Turkey to speed up EU reforms, expects results in visa liberalization, Customs Union

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Turkey will prioritize reforms linked to its European Union accession process in the coming period and expects to see results from its efforts, including on the issue of visa liberalization, according to Foreign Minister Çavuşoğlu's remarks that came after the Fourth Reform Action Group meeting held with the participation of three other ministers.

Justice Minister Abdulhamit Gül, Treasury and Finance Minister Berat Albayrak and Interior Minister Süleyman Soylu were other ministers that participated to the meeting held by the Presidency of the European Union at the Ministry of Foreign Affairs in Ankara.

In a joint press conference, Çavuşoğlu said that Turkey will work on accelerating political reforms, focusing on the judiciary, freedoms and fundamental rights.

The group, formerly called "Reform Monitoring Group," convened for the first time since the transition to the presidential system with the June 24 presidential and parliamentary elections.

Çavuşoğlu said that reforms will be implemented much faster in the presidential system thanks to less bureaucracy and more effective decision-making mechanisms. He added Turkey will work much closer with the Council of Europe in the upcoming period.

Talks to modernize the Customs Union agreement between Turkey and the European Union, which have been stalled, must start again, Çavuşoğlu added.

He also said Turkey did not expect new chapters to be opened regarding its EU accession talks while Austria has the term presidency of the bloc.

Treasury and Finance Minister Berat Albayrak praised the supportive statements from the EU countries against "the process that has been launched by the U.S. since the beginning of August targeting the Turkish economy."

Commenting on the issue of upgrading the customs union, Albayrak said it would be a win-win for both sides. The fifth meeting will be held on Dec. 11 at the Justice Ministry.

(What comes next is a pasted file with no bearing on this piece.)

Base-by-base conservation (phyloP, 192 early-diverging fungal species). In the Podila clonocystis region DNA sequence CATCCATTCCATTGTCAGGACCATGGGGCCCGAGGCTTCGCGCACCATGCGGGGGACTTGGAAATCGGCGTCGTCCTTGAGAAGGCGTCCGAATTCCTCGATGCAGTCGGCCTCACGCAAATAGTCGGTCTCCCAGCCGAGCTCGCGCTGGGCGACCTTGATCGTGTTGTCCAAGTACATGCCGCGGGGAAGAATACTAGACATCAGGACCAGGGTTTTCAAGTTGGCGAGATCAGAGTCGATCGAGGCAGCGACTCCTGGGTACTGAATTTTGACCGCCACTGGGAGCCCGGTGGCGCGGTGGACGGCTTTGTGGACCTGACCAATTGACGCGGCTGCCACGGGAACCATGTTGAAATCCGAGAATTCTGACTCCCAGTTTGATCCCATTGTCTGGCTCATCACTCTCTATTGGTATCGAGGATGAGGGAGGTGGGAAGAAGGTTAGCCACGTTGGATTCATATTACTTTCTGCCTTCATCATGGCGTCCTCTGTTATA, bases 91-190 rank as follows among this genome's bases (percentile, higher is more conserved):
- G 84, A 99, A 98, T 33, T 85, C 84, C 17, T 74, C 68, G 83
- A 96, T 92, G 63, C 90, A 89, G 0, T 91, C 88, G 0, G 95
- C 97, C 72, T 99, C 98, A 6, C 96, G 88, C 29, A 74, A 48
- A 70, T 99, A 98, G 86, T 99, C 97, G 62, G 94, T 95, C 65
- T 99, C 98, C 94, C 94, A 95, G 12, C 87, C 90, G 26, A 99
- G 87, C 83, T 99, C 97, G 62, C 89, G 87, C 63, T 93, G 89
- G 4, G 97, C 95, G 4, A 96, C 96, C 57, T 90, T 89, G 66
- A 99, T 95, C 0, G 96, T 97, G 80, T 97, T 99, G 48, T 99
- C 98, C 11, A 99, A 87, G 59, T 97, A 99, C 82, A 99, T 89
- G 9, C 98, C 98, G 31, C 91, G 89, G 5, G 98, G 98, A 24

Reform Action Group meetings have been monitoring the implementation of Turkey's reforms on the way to EU accession based upon political criteria, judiciary, civil liberties, freedoms and security chapters. So far, 33 meetings have been held for that purpose.

The strained ties between the EU and Turkey, particularly after the July 15, 2016, failed coup attempt, practically stalled the accession process. Ankara's ties with some European countries were strained after the EU did not put forth the support Turkey expected following the coup attempt. The EU criticized Turkey for the extended state of emergency and claimed Ankara was moving away from the EU. Negotiations with the EU were started on Oct. 3, 2005, and 16 chapters out of a total 35 were opened. The last chapter was opened in June 2016.

Turkey-EU relations have recently improved after some European countries voiced their support for Turkey in the face of U.S. sanctions. In recent weeks, EU leaders, including French President Emmanuel Macron and German Chancellor Angela Merkel, have also highlighted the importance of maintaining strong ties with Turkey. On Aug. 16, Macron in a phone call with Erdoğan discussed bilateral economic relations. He highlighted the importance of stability in the Turkish economy. Earlier on Aug. 15, German Chancellor Merkel also talked with President Recep Tayyip Erdoğan over the phone. She said the strength of the Turkish economy is also important for Germany, according to presidential sources. Both leaders reportedly asserted their commitment to strengthening Turkish-German cooperation with more high-level talks and visits.

Erdoğan will travel to Germany on Sept. 28 for a two-day state visit, where he is expected to hold talks with Merkel. Ankara has also signaled that it prioritizes the reform process while expecting the EU to take positive steps on some key issues, including the upgrading of the customs union, and visa liberalization.

In March 2016, Brussels and Ankara reached an agreement to take stricter measures against human trafficking, discourage irregular migration over the Aegean Sea and improve the conditions of Syrian refugees in Turkey. The agreement also promised acceleration in Ankara's EU membership process and visa-free travel for Turkish nationals in the Schengen zone, provided that Ankara fulfills a list of 72 criteria set out by Brussels.

The 28 EU member states and the European Parliament must also approve the visa scheme. The RAG meetings play a significant role in preparing proposals for political reforms and in the process of implementing them. The last of the RAG meetings was held on Dec. 11, 2015. In the EU accession process, within the framework of the 23rd chapter of the "Judiciary and Fundamental Rights," and the 24th chapter of "Justice, Freedom, and Security," various meetings were held in order to ensure that the reforms are being implemented in the most efficient way.

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